Luckily, when I walked in I was the only customer needing help, so the boy behind the counter gave me a rundown of the menu and options with some patience. He suggested the small size was more of a snack, so I chose large for my lunch. At that size, I could have my choice of three fish and any or all of the toppings and sauces. On a base of white rice and kale, I got ahi tuna, salmon, and octopus with almost everything else: avocado, cucumbers, scallions, seaweed salad, edamame, pickled ginger, tobiko, furikakke, sea salt, and shoyu. I got wasabi cream on the side for dipping.

After being presented with my high and densely packed bowl, my obvious question was “So, do I just take chopsticks and mix it all up?” I had visions of the bowl’s contents going everywhere because there clearly was no room to mix.  Any attempt to get that tobiko on top to dance with the rice at the bottom seemed unlikely.

“No” he replied, “Think of it like a seven-layer dip. I suggest using a fork. Try to make some room on the side and then work your fork downward to get a little bit of everything.”

Revelation. That method worked perfectly and enabled Vacation Rhianna to eat the bowl without making a mess. And because the layers stay intact, you actually taste all the components clearly; it doesn’t become a mess of lost or overpowering flavours. I did notice that as he was making my bowl, he stopped to ask me what shoyu I wanted (spicy or regular) after adding the fish, which came after the base. This allowed for the salty shoyu to settle into the rice and fish, seasoning both well. I think if it was added at the end, too much would be soaked up by the veg. Traditional poke is marinated, so while at Mainland it isn’t, they are still aware of a more optimal time to season. Everything tasted fresh, and all textures acted as hoped for with the exception of the too-soft avocado. The pops of flavour I appreciated the most were the tobiko, sea salt, and seaweed salad. The fish seemed totally fine to me, the tuna and salmon firm enough and the octopus enjoyably chewy. I liked the contrast of the warm rice, but I’ve read comments suggesting that’s not kosher when it comes to poke. The wasabi cream was excellent, especially when I coated the tines of my fork with it before digging in to create a mouthful. I would have found the bowl too rich if it had been added directly.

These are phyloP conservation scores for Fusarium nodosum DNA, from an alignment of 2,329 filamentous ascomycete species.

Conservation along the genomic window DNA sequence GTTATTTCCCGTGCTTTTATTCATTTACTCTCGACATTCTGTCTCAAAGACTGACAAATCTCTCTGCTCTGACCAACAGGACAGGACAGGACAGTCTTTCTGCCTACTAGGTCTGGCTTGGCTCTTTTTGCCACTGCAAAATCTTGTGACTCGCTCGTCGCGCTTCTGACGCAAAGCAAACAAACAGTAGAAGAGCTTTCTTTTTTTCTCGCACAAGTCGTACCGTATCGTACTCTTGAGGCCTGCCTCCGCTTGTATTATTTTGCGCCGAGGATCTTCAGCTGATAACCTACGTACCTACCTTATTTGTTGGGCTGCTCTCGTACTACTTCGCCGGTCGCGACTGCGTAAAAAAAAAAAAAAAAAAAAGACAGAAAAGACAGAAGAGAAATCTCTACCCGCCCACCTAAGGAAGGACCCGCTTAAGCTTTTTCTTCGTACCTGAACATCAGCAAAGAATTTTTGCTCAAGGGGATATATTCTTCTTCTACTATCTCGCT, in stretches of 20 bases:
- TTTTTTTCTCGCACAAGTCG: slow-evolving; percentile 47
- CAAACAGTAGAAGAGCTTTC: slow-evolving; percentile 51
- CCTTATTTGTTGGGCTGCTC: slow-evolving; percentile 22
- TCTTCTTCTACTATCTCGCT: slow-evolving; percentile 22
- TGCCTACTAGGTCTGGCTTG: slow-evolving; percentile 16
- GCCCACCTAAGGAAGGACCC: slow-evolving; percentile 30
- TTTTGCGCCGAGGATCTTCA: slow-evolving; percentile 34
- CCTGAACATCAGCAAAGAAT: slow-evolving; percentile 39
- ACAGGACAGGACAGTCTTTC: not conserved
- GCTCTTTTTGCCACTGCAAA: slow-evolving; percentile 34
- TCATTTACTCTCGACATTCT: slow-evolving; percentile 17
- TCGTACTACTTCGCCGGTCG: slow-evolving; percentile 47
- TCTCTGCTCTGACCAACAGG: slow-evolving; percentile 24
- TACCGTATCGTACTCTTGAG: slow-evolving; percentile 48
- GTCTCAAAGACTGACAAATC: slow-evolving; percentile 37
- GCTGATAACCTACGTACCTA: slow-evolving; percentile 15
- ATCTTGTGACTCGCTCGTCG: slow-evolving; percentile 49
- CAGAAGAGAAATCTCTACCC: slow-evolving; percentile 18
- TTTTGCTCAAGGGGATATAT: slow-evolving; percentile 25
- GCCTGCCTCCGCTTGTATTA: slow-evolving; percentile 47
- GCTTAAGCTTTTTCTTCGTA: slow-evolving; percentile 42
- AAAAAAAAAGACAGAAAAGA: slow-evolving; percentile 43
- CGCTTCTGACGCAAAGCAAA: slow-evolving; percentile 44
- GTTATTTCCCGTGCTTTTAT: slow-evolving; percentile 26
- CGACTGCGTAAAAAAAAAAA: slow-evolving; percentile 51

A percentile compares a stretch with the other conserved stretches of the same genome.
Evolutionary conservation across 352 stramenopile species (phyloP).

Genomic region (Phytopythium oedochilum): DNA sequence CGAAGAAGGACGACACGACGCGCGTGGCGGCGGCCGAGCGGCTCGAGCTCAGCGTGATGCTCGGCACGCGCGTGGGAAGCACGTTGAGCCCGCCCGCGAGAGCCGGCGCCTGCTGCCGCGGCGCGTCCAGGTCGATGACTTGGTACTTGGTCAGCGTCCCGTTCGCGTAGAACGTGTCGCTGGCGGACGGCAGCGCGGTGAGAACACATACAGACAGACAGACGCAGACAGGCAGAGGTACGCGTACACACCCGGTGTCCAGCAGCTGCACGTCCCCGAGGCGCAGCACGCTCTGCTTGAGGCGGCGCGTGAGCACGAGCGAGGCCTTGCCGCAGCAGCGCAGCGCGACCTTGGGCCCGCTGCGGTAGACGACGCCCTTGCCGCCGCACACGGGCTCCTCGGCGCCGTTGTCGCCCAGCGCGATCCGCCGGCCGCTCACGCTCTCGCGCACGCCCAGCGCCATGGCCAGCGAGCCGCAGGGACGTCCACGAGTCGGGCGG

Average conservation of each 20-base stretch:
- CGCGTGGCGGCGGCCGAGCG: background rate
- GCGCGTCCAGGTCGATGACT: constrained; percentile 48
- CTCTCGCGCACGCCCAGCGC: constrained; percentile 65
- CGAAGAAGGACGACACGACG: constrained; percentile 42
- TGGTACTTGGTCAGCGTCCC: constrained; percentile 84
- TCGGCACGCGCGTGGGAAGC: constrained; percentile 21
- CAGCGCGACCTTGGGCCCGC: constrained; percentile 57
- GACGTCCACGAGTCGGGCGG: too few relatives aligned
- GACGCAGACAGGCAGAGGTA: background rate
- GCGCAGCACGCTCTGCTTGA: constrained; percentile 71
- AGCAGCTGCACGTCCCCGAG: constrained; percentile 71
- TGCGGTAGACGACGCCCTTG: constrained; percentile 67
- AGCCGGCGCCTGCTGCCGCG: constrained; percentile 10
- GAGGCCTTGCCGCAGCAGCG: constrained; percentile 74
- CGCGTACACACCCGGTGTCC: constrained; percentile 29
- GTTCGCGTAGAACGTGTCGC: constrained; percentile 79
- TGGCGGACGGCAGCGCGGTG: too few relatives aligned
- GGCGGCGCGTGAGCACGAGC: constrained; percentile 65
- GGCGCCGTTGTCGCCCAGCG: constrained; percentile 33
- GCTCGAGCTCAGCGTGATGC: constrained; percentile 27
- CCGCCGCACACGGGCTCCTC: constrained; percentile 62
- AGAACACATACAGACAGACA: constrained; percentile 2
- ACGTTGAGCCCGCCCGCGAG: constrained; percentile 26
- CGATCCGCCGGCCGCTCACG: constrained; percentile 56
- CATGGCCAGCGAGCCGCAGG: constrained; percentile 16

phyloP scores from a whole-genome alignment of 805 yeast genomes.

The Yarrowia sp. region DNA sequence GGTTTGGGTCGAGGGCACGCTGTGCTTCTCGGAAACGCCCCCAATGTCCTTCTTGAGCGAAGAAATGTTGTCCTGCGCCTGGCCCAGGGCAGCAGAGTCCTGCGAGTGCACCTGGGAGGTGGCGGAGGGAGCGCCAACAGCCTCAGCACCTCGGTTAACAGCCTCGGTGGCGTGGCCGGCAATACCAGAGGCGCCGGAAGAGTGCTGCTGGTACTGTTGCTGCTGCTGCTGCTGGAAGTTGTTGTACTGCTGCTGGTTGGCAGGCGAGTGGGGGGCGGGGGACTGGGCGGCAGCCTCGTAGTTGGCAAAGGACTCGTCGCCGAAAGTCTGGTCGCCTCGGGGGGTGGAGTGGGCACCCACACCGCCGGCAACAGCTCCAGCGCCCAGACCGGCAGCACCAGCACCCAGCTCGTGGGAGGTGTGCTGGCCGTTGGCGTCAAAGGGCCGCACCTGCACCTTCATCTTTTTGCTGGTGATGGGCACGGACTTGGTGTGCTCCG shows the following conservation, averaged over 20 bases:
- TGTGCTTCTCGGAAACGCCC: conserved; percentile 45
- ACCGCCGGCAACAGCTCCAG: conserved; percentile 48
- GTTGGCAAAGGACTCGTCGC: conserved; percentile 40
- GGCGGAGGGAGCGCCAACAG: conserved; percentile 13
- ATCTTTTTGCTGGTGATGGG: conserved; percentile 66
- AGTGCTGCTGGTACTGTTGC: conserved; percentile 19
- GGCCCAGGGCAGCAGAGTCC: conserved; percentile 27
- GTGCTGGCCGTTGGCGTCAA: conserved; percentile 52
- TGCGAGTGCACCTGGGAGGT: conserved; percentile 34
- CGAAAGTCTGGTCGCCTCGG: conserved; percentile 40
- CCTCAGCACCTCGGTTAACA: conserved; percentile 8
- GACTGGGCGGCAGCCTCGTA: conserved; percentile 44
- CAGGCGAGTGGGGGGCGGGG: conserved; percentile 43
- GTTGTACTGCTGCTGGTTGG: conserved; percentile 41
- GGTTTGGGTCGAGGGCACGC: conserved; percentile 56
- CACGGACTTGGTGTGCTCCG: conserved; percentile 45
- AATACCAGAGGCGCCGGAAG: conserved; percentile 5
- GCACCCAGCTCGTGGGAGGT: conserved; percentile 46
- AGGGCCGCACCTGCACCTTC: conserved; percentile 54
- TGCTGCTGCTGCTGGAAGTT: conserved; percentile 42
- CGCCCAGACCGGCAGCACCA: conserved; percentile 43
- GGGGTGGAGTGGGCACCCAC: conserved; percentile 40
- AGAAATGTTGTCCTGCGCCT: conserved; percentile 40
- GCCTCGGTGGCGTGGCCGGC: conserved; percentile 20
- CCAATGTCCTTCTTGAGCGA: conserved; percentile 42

With tip and a bottle of water, I think I paid $16 and change. Highway robbery? Whatever, it was good, and I would/want to go back. Or, perhaps next visit I’ll head out to Pasadena to try one of the cheaper places that comes more highly recommended. That might pair better with Vacation Rhianna’s willingness to enjoy the $1.75 views provided by LA Metro.